Hunting Bullet Guide – 280 Remington

The 280 Remington is based on the 30-06 case necked down to accept 7mm bullets with the shoulder moved forward to prevent chambering in other 30-06 case based cartridges. Remington introduced the 280 Remington in 1957 in their model 740 semi-auto rifle and one year later it was chambered in the Model 725 bolt-action.

S280XA - 280 Remington

  • Ballistic Coefficient: 0.485
  • Product Symbol: SBST280
  • Description: Rapid, controlled expansion. Penetrates thin skin, light muscle and bone. For antelope, deer, black bear.

Rifle Ballistics

Distance (yds) Muzzle 50 100 200 300 400 500
Velocity (fps) 3040 2842 2653 2471 2297 2130
Distance (yds) Muzzle 50 100 200 300 400 500
Energy (ft. lbs.) 2872 2511 2187 1898 1640 1410
Distance (yds)   50 100 150 200 250 300
Short Trajectory (in.)   -0.2 0.0 -0.8 -2.8 -6.0 -10.5
Distance (yds) 100 150 200 250 300 400 500
Long Trajectory (in.) +1.4 +1.3 0.0 -2.5 -6.3 -18.4 -37.0

140 gr. Supreme® Ballistic Silvertip™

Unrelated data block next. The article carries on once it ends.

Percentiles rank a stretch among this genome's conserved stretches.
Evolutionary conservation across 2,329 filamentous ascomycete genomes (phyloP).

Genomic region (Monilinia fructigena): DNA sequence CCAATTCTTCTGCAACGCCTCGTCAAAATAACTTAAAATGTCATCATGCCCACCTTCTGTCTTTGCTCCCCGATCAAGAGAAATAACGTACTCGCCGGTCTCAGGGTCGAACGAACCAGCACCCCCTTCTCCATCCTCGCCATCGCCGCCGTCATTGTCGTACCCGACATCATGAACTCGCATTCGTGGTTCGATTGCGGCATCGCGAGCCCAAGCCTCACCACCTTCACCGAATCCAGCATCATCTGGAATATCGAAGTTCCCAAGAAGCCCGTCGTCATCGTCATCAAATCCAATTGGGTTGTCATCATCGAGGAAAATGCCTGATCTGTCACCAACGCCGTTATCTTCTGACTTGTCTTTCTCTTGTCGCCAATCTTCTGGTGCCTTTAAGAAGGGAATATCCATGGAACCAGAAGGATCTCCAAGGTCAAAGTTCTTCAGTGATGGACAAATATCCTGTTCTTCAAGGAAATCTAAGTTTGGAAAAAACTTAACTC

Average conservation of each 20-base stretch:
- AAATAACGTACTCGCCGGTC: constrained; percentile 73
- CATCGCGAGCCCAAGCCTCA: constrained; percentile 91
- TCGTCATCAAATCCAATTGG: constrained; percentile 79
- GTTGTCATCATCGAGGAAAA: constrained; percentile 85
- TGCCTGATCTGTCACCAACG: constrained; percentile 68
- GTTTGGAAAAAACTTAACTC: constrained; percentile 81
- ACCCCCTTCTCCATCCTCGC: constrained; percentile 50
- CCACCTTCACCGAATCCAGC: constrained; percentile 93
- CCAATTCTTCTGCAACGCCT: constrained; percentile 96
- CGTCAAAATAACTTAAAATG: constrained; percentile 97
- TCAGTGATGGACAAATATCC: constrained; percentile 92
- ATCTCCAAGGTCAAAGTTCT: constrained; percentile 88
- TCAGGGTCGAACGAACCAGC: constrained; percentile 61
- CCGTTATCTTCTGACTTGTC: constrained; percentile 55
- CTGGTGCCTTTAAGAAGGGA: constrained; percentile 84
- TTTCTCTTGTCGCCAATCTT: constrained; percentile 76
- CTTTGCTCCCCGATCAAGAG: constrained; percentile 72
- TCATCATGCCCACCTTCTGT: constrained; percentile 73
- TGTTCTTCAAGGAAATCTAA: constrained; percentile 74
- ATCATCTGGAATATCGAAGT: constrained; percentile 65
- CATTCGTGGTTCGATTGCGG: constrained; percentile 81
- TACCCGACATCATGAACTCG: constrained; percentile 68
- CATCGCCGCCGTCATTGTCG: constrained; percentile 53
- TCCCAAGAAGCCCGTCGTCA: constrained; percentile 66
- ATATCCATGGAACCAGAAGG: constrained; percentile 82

Around 1980 Remington changed the name to the 7mm Express in hopes of increasing the popularity of this fine round. This only caused confusion and didn’t help its popularity so the name was changed back to 280 Remington. Around 1985-86 Remington introduced the “Mountain Rifle” a slim and trim version of the model 700 and included the 280 as one of the initial chamberings along with the 270 Winchester and the 30-06 Springfield. This was a real shot in the arm for the 280 Remington. Finally the company that had introduced the round had chambered it in a modern bolt-action hunting rifle. Since then Remington has introduced the round in several other model 700 configurations, including the BDL, BDL SS, and the Classic in 1997. Other manufactures such as Ruger, Winchester, and more offer the 280 Remington and it seems it is more popular now than ever. In my opinion the 280 Remington has all the advantages of the 270 Winchester and the 30-06 Springfield, incorporating the flat trajectory of the 270 with the power of the 30-06. Being 7mm not only gives the 280 Remington more bullet choices than the 25-06 Remington or the 270 Winchester, but greater range in weights of bullets plus a larger frontal diameter. Which lends to better performance on game larger and heavier than the White-tailed deer. It is also kinder to the shoulder than the 30-06 or 7mm Remington Magnum when fired in a comparable weight rifle. The 280’s real world performance is equal to that of the 7mm Remington Magnum (with 140 to 150-grain bullets). When both cartridges are loaded to maximum, with Reloader 19 powder and using a 140-grain Nosler Ballistic Tip, the 280 is only 150 fps behind the 7mm Remington Magnum, also the 7mm Magnum is only 1.5” flatter in trajectory at 300 yards (based on a 100 yard zero). The 280 Remington holds pace with the magnum and does it with 9-grains less powder and, as mentioned earlier, less recoil and muzzle blast. The first high-powered rifle I ever owned was a 280 Remington in a model 700 “Mountain Rifle” topped with a 6x42mm Leupold scope. This sleek little rifle/scope combo when loaded and sling attached tipped the scales at just over 7 ¼ pounds. This type rifle is ideal for hunting situations where country is rough and covering a lot of ground is the name of the game. Recoil, however is brutal. When chambered in a “full-size” rifle, weighing around 9 pounds with scope, recoil becomes manageable. I believe the 280 Remington is at its best when loaded with bullets weighing between 140 and 165 grains. Federal loads a 150-grain Nosler Partition; this is an outstanding factory load for the 280 Remington. My favorite hand loads consisted of a 140-grain Nosler Ballistic Tip and a 162-grain boat-tailed soft point from Hornady. A maximum charge of IMR 4831 under the 140-grain Ballistic Tip produced the best accuracy. While the Hornady bullet liked a case full of Reloader 19 for its work. The 280 Remington as plenty of power to any North American game when properly loaded, but is most a home with the White-tailed deer and similar game.

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